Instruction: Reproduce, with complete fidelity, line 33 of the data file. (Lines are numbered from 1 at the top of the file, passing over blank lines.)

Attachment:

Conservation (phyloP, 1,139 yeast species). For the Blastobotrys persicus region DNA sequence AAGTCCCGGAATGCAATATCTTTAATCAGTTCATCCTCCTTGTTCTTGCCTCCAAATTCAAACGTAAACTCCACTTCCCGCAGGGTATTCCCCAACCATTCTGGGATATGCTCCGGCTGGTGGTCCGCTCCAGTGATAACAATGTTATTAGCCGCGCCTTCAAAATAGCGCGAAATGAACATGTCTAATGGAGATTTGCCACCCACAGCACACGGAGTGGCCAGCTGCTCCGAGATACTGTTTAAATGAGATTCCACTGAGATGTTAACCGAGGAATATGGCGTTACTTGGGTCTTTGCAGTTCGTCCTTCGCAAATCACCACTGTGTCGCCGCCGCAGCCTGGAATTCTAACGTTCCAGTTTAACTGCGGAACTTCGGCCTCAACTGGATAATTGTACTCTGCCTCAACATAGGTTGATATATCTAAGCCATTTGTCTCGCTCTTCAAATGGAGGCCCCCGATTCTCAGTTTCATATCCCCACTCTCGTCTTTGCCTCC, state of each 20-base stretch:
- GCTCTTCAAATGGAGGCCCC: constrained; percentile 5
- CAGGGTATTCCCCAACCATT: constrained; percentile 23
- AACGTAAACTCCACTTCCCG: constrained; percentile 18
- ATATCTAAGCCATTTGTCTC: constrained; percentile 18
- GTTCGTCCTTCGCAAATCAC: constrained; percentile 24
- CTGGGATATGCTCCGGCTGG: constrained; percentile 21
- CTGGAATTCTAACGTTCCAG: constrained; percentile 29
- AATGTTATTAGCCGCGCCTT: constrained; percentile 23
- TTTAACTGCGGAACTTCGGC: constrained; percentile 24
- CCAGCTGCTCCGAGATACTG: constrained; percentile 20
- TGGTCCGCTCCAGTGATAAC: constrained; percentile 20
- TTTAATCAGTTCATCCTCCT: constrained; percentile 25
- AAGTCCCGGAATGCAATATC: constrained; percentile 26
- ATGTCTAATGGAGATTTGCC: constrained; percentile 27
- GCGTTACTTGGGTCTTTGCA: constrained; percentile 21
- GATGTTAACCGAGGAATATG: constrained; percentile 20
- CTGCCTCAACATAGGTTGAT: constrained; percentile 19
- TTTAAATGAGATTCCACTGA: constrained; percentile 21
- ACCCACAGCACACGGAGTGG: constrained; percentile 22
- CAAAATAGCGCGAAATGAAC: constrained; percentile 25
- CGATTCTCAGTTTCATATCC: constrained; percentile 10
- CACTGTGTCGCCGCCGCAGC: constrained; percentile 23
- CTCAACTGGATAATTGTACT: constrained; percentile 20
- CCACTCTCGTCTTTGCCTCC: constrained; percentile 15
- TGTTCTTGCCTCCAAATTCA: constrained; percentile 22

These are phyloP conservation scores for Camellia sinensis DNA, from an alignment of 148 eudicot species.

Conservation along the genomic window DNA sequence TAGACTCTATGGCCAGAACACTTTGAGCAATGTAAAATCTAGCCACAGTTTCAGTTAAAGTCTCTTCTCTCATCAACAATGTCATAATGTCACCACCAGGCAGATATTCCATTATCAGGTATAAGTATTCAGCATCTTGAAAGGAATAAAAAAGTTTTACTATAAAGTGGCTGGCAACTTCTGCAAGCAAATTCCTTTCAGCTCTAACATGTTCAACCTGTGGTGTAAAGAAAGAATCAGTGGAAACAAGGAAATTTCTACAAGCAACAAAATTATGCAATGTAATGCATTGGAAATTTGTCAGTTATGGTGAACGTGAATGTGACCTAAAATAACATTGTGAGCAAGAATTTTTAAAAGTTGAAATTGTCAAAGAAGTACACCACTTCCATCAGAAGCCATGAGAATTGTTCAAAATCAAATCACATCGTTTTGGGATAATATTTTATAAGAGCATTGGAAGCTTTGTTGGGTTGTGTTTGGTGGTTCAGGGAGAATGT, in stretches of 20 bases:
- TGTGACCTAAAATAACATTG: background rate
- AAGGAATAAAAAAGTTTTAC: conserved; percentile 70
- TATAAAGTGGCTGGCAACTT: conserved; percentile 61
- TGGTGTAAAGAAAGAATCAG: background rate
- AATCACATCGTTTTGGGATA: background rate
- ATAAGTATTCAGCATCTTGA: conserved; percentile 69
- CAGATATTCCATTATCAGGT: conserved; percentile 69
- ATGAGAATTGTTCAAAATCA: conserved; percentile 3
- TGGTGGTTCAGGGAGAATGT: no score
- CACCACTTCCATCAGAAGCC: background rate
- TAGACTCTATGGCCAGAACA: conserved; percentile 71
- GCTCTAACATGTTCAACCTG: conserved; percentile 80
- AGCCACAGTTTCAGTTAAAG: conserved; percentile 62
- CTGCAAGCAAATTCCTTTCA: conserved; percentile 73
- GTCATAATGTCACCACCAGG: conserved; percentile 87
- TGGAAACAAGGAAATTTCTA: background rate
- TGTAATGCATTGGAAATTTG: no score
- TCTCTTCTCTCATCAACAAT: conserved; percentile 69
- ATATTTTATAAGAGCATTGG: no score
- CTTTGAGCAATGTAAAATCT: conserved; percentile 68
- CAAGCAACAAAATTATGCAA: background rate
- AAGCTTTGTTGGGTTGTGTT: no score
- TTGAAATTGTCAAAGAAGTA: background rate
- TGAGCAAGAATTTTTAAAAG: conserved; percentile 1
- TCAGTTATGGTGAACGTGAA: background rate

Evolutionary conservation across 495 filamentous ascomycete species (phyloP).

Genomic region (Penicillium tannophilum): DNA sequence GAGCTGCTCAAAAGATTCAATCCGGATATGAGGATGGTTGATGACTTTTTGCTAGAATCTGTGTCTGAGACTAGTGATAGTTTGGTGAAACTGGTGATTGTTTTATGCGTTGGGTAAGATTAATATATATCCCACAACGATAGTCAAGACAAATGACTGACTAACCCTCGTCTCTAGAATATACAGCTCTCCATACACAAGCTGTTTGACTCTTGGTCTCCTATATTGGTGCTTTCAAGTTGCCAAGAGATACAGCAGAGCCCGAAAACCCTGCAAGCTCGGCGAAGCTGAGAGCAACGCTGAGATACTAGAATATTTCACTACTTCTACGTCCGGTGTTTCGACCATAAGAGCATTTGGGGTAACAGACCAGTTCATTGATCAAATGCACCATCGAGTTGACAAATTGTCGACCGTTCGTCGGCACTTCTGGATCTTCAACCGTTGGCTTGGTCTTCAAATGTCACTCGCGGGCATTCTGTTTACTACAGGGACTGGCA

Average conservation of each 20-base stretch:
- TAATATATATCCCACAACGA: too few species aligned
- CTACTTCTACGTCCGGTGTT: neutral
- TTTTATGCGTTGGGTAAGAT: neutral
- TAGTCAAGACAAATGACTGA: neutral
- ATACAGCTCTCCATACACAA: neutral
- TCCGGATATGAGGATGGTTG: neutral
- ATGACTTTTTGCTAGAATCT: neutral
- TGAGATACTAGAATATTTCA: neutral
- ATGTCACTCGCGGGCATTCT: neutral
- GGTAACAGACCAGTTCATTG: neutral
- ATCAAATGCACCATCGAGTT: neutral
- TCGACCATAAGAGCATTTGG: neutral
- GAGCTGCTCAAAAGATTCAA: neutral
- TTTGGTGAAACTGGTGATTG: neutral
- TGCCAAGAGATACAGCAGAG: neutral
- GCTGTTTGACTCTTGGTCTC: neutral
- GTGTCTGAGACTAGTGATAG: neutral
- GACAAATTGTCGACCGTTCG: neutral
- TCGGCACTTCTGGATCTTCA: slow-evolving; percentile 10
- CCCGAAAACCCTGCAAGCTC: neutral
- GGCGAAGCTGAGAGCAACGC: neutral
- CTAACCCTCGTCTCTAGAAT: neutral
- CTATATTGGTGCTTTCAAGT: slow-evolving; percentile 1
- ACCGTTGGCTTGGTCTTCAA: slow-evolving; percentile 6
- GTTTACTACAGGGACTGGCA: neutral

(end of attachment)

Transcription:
- AATCACATCGTTTTGGGATA: background rate